But what I want to talk about here is flexibility in writing… mine, and yours. 

Of course there are writers who prefer choosing one genre or subgenre and sticking with it, using it as their entire writing career.  And for some writers, that works out fine, whether they’re traditionally published or self-published.  But that’s not me.  Is it you? 

I started out with mystery short stories (and won the Robert L. Fish Memorial Award for best first mystery short story of the year with the first one!), then added time travel romances, then moved into romantic suspense, mysteries and paranormal romance.  That has worked out well over time since my time travel romance publisher, Dorchester, went out of business long ago, one of my mystery publishers, Midnight Ink, is no longer going to be publishing mysteries after this year, and the publisher of my paranormal romances, Harlequin, stopped publishing the Nocturne paranormal romance line.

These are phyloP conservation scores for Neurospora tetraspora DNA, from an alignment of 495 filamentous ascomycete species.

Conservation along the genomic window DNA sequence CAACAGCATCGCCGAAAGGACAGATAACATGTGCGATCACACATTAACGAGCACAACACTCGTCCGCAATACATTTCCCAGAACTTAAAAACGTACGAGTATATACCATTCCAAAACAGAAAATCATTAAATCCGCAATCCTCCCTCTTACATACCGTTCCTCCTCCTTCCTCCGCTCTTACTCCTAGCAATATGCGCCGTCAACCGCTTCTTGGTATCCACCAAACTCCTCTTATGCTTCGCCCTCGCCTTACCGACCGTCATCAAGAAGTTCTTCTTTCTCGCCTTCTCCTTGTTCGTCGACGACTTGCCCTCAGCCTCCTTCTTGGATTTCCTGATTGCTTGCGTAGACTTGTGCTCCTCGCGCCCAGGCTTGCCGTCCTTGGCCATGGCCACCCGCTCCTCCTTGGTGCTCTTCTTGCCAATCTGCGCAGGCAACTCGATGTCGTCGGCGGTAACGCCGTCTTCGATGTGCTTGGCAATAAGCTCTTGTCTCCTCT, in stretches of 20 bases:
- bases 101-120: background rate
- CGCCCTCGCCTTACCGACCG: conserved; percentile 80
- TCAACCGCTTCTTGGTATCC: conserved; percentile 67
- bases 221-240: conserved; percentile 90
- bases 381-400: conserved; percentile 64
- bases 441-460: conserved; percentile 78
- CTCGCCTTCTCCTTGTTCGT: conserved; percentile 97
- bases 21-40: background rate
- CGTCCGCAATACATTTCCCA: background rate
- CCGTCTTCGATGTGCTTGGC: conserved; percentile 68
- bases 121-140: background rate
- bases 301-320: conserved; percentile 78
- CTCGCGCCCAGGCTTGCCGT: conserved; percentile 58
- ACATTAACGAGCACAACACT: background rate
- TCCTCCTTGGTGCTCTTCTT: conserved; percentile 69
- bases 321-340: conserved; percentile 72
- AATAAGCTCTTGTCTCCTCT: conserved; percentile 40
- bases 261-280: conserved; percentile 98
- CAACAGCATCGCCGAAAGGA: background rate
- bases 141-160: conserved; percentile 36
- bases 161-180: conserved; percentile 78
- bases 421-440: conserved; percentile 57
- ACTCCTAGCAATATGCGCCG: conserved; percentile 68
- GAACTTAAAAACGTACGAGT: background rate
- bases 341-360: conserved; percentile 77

Is that going to happen to every traditionally published writer?  Hopefully not, but one never knows.  And flexibility in what I write has allowed me to continue on. 

Does a writer have to be that flexible?  Nope.  If there’s a particular genre you love above all others and want to write only in it, go for it.  Especially these days.  There are a lot of publishers out there now, both large and small.  If you get something published by one of them, you’ll hopefully develop a relationship with them that will result in your publishing a lot of books in the same genre with them.   Or not.  But if you like that genre above all others, you can hopefully find a different publisher if that first one doesn’t continue to buy from you. 

Or you can write in multiple genres as I do, and therefore write for different publishers at the same time, if that’s what you choose.  

And then there’s self-publishing!  When I started out, editors and writers looked down their noses at self-published authors, as if they turned to that because they weren’t good enough for traditional publishing.  Not today!  Today, self-publishing is respected and revered, and it’s a different form of successful publishing.  Plus, those who are self-published can certainly earn a lot more per book than those who are traditionally published.